Inhaled Isopropyl Alcohol for Rapid Treatment of Nausea

You are quietly typing away at your computer when the familiar (but not entirely pleasant) sound of retching fills the air. You look out onto the side and see a young woman dry-heaving into a pink plastic bucket, looking miserable. This person will obviously need anti-emetics, but you know that 30+ minutes may pass before she has a line to administer them.


Is there anything we can do meanwhile to help relieve patient’s symptoms?


Lurking in the Anesthesia literature is the curious finding that nasally inhaled Isopropyl Alcohol often outperforms Zofran and Promethazine in its anti-emetic effect, and does so in a much faster time. But where could we possibly find a steady supply of Isopropyl Alcohol in the ED? Surely we don’t have a bottle in the Pyxis…maybe run to the nearest bar?



Ah yes, the lowly Alcohol prep-pad. Much used and often unheralded, this little guy contains 70% Isopropyl Alcohol, costs mere pennies, and has a convenient packaging, ready for the patient to start sniffing.


And while anesthesia literature is appropriate for post-operative patients, can these findings carry over to the ED?


Beadle et al. performed the first randomized, placebo controlled, double-blinded study on ED patients who presented with a chief complaint of nausea and/or vomiting. They compared Isopropyl Alcohol inhalation to the inhalation of Normal Saline, and utilized an 11-point verbal numeric response scale score for nausea, as well as patient satisfaction. 37 patients were assigned to the alcohol group, while 43 were in the saline group. 


The study showed that after only 10 minutes, the “median nausea verbal numeric response scale score was 3 in the isopropyl alcohol arm vs. 6 in the placebo arm, for an effect size of 3 (95% CI 2 to 4)…[and then] median satisfaction score was 4 in the isopropyl alcohol arm versus 2 in the placebo arm, for an effect size of 2 (95% CI 2 to 2).”


In other words, nausea went down, while patient satisfaction went up.


A simple method of administration would be to tear open an Isopropyl Alcohol prep pad, keep it in the wrapper, and instruct the patient to keep it close to his/her nose, inhaling through the nose and out through the mouth. A new pad can be opened when the intensity of the smell starts to diminish, signifying evaporation of the alcohol. This can be done while preparations are made to draw labs and place a line.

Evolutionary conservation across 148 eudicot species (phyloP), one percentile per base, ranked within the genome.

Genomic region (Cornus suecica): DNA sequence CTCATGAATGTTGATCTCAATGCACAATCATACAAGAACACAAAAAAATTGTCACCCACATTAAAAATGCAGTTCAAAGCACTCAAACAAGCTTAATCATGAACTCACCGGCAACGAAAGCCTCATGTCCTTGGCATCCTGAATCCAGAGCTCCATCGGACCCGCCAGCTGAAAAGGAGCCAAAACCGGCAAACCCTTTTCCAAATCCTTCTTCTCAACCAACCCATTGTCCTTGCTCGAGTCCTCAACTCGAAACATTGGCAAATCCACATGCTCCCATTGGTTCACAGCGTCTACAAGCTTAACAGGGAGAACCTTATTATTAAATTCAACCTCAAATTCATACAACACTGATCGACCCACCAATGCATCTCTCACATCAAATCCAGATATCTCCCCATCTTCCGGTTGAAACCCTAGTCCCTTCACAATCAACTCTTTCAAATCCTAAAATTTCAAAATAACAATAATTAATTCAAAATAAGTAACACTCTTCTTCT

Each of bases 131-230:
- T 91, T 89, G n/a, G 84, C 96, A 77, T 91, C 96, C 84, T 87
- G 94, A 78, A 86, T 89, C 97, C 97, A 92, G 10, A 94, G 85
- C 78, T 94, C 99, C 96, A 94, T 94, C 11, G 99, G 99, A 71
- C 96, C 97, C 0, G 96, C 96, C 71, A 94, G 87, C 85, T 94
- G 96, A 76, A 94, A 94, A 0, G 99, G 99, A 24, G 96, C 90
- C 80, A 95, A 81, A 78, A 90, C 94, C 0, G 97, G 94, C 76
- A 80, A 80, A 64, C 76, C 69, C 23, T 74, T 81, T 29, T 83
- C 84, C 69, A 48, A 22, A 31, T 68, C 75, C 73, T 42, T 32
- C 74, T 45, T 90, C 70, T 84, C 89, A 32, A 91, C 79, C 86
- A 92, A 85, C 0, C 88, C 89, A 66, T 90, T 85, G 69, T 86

Conclusion: If this study’s results can be recreated, this extremely simple, readily available modality to treat nausea in the very short-term can be an effective bridge to longer lasting anti-emetics during the patient’s hospital stay. Also, given how important patient satisfaction is to hospital metrics, this can make the nauseated patients, his/her neighbors, and the provider happy by minimizing the sonic assault that occurs while someone attempts to bring up their gastric contents in a busy ED hallway.


References: Beadle KL, Helbling AR, Love SL, April MD, Hunter CJ. Isopropyl Alcohol Nasal Inhalation for Nausea in the Emergency Department: A Randomized Controlled Trial. Ann Emerg Med. 2015; doi:

Cotton J, Rowell L, Hood R, Pellegrini J. A comparative analysis of isopropyl alcohol and ondansetron in the treatment of postoperative nausea and vomiting from the hospital setting to the home. AANA J. 2007;75(1):21-26. [PubMed]

Automatic Blood Pressure Cuffs: Sorcery or Engineering

Did you ever wonder how your automatic blood pressure cuff actually works? No? Just me? Well…no surprise there.

When the machine inflates the cuff, its goal is to get it above the patient’s systolic blood pressure (table how it knows that for one second). It then uses this as its estimate for the next time it cycles. Incidentally, this is why the first pressure cycled on a new patient can be remarkably uncomfortable sometimes, or take a really long time.